Also honestly how can you say google maps are cluncky!! Have you seen what they can do. I, personally, find most others, mapquest included, to be cluncky and amateurish in comparison.,

No I don't work for google!

thesheep
Nov 8, 2007, 05:14 PM
you have to ask yourself why a company with Google's resources and commitment to online services hasn't improved one of their most visible services one iota in years.

This isn't the case, actually. There have been quite a lot of improvements and new features added to Google Maps over the past 18 months. The ability to map a route between 2 locations, and click and drag that route to adjust it on the page, is a big one. The ability to embed a map in your own blog or webpage without an API key is another one. The ability to view street-level photos along routes is another (although it has limited coverage right now).

If you find Google Maps clunky, my guess is that is mainly due to the innate 'clunkiness' of HTML/Javascript technology. Especially if you are comparing it to Apple's desktop apps. Other complex, online applications also tend to be 'clunky' in this way. In my view Google maps is revolutionary and well polished.

Perhaps one of the main differences between Apple and Google is that Google is a software only company. That instantly means a very different business model I think.

Cleverboy
Nov 9, 2007, 05:33 AM
This isn't the case, actually. There have been quite a lot of improvements and new features added to Google Maps over the past 18 months. The ability to map a route between 2 locations, and click and drag that route to adjust it on the page, is a big one. People forget that Google is constantly improving things, especially with maps and local search. I was pretty impressed myself with the "Call Now" feature, that calls my house, and then connects me to the company I called. And, Google 411 is simply THE best, although I feel sorry for the human-operated services trying to keep up.

FYI, from a frame of reference, on 11/02, AOL Investor posted the 20 largest companies by market cap (http://aol.theonlineinvestor.com/large_cap.phtml)... its a nice reference point:

Company Ticker Market Cap
($ in billions)
Exxon Mobil XOM 487.68
General Electric GE 413.23
Microsoft Corp. MSFT 346.71
AT&T T 245.43
Google Inc. GOOG 222.01
Procter & Gamble PG 216.00
Berkshire Hathaway BRK-A 204.98
Bank of America BAC 200.15
Cisco Systems CSCO 198.28
Chevron CVX 188.61
Citigroup C 187.69
Johnson & Johnson JNJ 187.51
Wal-Mart Stores WMT 179.77
Pfizer Inc. PFE 165.65
Apple Inc. AAPL 163.88
IBM IBM 157.90
Intel Corp. INTC 156.51
Altria MO 151.81
American Int'l Group AIG 151.61
JPMorgan Chase JPM 146.02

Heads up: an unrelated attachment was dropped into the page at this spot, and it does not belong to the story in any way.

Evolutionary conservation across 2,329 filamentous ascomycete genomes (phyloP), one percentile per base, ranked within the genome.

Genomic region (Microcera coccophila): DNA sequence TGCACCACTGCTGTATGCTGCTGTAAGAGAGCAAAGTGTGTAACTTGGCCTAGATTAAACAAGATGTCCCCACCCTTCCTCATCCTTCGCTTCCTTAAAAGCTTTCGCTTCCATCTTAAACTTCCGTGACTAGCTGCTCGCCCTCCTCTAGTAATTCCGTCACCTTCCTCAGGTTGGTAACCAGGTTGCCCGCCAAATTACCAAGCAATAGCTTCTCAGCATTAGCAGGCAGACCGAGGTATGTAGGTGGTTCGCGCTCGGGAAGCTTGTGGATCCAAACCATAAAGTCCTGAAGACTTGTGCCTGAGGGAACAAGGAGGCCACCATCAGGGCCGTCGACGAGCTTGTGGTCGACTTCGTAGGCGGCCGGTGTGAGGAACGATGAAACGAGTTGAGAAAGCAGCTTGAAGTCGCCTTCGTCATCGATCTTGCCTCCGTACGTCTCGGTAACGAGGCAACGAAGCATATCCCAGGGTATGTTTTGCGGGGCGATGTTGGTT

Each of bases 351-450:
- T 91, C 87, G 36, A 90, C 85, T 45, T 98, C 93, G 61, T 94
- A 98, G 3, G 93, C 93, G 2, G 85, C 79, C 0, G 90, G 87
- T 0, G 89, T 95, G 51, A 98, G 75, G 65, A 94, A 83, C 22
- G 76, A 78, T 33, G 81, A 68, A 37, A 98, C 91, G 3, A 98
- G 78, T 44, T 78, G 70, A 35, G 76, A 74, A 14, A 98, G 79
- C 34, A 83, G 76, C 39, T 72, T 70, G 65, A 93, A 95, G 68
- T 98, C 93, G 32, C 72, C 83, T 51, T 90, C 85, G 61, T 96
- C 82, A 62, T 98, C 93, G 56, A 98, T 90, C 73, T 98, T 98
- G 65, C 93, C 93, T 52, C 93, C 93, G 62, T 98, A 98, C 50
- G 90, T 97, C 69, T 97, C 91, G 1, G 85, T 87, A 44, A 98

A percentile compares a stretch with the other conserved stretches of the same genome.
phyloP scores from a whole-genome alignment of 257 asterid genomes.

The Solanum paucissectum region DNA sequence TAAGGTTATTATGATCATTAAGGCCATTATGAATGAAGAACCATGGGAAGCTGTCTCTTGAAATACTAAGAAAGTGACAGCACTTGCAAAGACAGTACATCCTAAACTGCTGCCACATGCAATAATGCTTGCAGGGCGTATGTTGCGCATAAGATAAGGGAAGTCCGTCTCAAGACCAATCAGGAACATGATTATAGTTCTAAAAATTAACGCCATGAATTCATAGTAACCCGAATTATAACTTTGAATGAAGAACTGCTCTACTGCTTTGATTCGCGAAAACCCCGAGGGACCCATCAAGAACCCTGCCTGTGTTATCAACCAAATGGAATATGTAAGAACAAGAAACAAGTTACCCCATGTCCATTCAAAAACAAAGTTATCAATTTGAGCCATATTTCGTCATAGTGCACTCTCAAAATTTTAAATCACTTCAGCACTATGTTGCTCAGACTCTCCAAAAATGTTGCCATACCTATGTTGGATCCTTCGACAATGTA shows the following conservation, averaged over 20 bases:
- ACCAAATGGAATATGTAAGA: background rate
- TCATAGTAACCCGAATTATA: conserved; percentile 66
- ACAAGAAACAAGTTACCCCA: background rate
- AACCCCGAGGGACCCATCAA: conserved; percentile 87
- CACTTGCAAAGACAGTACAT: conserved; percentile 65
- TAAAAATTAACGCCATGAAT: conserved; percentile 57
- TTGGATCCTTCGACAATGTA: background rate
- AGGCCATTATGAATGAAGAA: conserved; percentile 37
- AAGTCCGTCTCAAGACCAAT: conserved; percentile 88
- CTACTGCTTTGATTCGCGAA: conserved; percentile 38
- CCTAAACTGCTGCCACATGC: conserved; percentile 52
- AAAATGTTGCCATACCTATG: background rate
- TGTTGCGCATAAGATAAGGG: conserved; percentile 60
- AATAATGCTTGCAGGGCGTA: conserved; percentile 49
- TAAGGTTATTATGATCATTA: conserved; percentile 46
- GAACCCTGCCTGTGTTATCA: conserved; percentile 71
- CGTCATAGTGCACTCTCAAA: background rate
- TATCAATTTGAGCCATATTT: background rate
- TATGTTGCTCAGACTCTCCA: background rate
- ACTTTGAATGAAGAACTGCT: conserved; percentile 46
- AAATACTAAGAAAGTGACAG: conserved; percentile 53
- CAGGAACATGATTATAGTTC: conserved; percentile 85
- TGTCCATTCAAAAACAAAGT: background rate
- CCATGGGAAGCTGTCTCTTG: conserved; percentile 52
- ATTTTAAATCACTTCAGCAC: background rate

Just looking at the numbers, the only way Apple would become "BIGGER" than Google, is if it leap-frogged all those people, and became bigger than Microsoft, and Google's growth became stagnant. Interestingly... Google will probably be bigger than AT&T eventually. Microsoft is next... and they KNOW it.

Google's finance has been met with lukewarm interest, but I think its brilliant. It's really made Yahoo step up with its visualization options.
http://finance.google.com/finance?q=AAPL%2CMSFT%2CGOOG%2CIBM
And Google Trends has become a net hallmark for battling keywords and ideas against each other to see what the public zeitgeist is in general terms.
~ CB

Chef Medeski
Nov 9, 2007, 09:11 AM
There. I said it.

Enron had everyone but me fooled that its business model made sense and its stock price skyrocketed. I could understand how companies that MAKE energy (I know that is not physically possible, they actually supply it in a consumer-usable form) could get into the FORTUNE Top Ten, but I couldn't figure out how a company that FACILITATED TRADING energy could be that valuable.

Google has two huge problems that will cause its collapse and either demise or contraction to a much more reasonable size:

1) The quality of Google searches is plummetting. When no one knew who Google was, the search results were scary good. It seemed like mind reading. Now that people (aka, big companies) are figuring out the Page Rank algorithm, Google searches are returning lots of garbage results. Ask.com is starting to make a push to be "your" search engine, and others certainly have opportunities to get in on that market as well.

and

2) The value of advertising on Google has not really been determined. I use Google day in and day out and I cannot think of a single time I have even paid the slightest bit of attention to the advertising that comes up during searches. TV advertising has an established value because when you are watching TV, you are in a receptive mode. Your brain is ready to take in what the boob tube spews at you. This is not how you are thinking while you are doing a Google search. The ads are going to show up only on pages that are intermediate destinations to what you are doing on the Internet, not the final targets of your search. Once this distinction is understood and Google's advertisement rate is slashed to its proper value, Google's stock price will fall like a rock.

Have a nice day.:)

I think one is underestimating Google's capabilites. I don't use google for their search I use them because of their e-mail client. And I have to say I had recently started a club and wished to have the various officials be able to post and retrieve documents from one online sources. Allowing us to easily do our work and have it updated immediately. One source so we didnt have to worry who has the old budget, who doesn't. I was looking at starting an ftp site but many of my officials were having trouble accessing it. I got a gmail account as a general e-mail. Low to my behold I could post all the documents there. AND EDIT THEM ANYWHERE ON THE FLY! I put all my contacts. All the calendars, and now wherever anyone is. They can see when we have meetings, who is in attendanc, all the contacts. Budget. Minutes of a meeting. Its truly amazing to set up this kinda of system would have been quite difficiult just a year or two ago.